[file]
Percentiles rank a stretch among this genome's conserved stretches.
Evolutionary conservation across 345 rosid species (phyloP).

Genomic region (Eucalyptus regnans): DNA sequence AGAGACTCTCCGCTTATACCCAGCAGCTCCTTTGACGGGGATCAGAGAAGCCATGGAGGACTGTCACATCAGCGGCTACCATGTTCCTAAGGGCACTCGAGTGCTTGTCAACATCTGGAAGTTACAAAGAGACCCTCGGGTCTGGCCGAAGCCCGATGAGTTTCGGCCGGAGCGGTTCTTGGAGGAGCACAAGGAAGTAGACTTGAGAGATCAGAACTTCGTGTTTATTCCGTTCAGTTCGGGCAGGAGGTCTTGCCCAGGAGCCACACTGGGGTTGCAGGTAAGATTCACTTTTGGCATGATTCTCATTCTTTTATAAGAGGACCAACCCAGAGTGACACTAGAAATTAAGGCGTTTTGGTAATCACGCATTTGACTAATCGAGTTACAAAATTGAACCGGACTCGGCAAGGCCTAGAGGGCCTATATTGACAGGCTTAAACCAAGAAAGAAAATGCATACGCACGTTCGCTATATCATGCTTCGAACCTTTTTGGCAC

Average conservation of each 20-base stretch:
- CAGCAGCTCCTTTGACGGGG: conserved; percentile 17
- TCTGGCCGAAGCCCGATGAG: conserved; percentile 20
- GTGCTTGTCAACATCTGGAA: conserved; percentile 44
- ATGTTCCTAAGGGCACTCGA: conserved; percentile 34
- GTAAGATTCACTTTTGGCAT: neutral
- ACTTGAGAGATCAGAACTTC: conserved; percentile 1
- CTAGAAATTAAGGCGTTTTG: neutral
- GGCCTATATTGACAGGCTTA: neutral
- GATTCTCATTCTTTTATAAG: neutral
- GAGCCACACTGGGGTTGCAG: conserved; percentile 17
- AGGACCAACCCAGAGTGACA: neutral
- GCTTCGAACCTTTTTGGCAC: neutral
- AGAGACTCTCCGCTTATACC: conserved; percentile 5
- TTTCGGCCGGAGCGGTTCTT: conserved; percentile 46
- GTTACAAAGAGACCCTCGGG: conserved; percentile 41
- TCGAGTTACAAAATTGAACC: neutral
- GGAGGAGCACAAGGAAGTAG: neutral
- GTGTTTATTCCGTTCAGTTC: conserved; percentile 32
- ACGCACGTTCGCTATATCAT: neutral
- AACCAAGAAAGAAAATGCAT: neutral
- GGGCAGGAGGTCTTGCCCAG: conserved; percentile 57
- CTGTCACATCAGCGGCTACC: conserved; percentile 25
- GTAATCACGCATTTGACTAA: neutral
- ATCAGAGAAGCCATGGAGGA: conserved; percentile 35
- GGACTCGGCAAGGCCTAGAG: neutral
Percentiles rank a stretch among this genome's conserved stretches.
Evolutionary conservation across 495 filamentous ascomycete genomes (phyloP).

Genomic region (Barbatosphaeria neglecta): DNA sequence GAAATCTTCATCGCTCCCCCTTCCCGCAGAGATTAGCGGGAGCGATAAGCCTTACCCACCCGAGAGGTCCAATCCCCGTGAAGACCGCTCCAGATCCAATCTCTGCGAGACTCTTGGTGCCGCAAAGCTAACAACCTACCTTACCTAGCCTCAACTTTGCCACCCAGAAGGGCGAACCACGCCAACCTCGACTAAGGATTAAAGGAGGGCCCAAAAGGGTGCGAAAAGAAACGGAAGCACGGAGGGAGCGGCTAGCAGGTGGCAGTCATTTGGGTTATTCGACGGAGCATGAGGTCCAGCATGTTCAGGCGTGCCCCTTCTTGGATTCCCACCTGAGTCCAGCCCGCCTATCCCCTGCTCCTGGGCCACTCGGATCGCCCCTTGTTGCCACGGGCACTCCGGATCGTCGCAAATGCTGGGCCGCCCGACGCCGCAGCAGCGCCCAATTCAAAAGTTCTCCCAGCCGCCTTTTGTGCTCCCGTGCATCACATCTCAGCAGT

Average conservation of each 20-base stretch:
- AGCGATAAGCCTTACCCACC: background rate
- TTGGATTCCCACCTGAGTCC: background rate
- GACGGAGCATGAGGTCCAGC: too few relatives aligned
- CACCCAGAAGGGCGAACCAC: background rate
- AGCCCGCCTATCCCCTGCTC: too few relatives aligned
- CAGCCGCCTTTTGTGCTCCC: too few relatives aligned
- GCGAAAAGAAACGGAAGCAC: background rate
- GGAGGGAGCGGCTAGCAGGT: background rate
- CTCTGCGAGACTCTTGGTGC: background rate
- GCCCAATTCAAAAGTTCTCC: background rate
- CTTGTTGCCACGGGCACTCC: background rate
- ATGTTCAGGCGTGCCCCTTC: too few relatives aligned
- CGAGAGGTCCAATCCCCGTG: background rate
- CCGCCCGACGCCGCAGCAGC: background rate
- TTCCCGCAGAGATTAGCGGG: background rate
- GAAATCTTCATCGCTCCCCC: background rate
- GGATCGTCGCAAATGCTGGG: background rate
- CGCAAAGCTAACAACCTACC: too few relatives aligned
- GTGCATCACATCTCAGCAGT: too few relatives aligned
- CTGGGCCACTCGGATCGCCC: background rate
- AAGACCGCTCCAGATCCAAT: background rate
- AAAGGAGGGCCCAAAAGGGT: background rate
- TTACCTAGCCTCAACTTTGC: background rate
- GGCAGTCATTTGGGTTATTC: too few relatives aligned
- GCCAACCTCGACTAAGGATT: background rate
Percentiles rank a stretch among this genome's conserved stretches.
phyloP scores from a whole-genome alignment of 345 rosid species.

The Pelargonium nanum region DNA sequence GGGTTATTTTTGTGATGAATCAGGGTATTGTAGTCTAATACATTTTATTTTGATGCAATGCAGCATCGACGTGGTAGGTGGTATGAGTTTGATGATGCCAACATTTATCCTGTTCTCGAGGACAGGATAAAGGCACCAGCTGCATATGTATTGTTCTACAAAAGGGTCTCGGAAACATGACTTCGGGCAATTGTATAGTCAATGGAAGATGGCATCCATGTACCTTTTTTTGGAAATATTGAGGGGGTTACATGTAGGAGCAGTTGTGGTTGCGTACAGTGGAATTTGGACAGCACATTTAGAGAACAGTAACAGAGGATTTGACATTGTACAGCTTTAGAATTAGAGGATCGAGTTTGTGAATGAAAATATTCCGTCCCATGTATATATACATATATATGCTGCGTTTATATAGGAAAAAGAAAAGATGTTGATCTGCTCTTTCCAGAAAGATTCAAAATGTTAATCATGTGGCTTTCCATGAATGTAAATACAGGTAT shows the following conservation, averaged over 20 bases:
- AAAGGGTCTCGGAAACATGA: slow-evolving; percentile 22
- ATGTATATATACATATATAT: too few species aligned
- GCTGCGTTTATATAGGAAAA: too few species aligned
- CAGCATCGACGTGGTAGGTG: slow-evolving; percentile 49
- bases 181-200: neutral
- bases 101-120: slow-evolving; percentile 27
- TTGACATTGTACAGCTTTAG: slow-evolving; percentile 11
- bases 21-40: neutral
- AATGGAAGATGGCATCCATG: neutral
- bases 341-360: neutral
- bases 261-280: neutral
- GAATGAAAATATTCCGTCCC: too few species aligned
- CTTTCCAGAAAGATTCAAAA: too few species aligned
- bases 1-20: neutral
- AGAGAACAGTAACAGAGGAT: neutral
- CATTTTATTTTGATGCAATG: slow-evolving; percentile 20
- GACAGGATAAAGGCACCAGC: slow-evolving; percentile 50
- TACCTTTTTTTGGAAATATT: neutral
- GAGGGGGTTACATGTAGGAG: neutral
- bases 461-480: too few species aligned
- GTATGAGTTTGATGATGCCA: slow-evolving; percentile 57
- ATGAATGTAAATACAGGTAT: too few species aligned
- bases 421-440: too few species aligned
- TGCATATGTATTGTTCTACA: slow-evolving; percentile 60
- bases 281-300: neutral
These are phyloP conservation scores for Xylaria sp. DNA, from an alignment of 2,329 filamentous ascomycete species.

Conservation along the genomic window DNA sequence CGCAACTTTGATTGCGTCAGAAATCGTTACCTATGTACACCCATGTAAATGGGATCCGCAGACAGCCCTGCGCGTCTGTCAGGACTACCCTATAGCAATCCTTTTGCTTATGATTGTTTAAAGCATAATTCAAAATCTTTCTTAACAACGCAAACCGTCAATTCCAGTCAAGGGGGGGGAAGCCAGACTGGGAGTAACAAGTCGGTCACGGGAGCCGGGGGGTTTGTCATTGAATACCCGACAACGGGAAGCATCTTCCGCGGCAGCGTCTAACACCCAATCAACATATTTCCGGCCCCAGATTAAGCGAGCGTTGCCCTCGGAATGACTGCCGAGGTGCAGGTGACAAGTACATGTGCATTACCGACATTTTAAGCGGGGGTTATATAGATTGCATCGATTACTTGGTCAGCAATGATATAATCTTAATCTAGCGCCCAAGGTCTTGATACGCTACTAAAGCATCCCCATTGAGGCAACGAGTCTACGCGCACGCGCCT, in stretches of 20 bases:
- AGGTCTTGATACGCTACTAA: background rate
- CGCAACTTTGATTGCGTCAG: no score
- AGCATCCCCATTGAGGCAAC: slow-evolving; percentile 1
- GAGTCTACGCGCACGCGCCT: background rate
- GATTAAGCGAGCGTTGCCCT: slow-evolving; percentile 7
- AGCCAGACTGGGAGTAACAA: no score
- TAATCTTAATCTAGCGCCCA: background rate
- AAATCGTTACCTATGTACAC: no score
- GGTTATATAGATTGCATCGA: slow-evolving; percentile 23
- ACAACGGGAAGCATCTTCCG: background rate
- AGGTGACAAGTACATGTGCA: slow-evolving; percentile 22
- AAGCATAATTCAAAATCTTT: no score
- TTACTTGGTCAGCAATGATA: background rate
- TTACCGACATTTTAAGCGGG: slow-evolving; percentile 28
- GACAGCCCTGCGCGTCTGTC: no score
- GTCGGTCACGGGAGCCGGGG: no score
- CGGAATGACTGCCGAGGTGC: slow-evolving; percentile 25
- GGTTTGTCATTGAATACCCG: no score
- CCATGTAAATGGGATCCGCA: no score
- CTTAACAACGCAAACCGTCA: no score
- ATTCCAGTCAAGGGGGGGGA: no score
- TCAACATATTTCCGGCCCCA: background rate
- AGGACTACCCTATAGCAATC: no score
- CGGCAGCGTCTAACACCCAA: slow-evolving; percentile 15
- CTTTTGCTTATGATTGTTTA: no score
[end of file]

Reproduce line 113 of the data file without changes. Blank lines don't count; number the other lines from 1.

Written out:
- CTTTTGCTTATGATTGTTTA: no score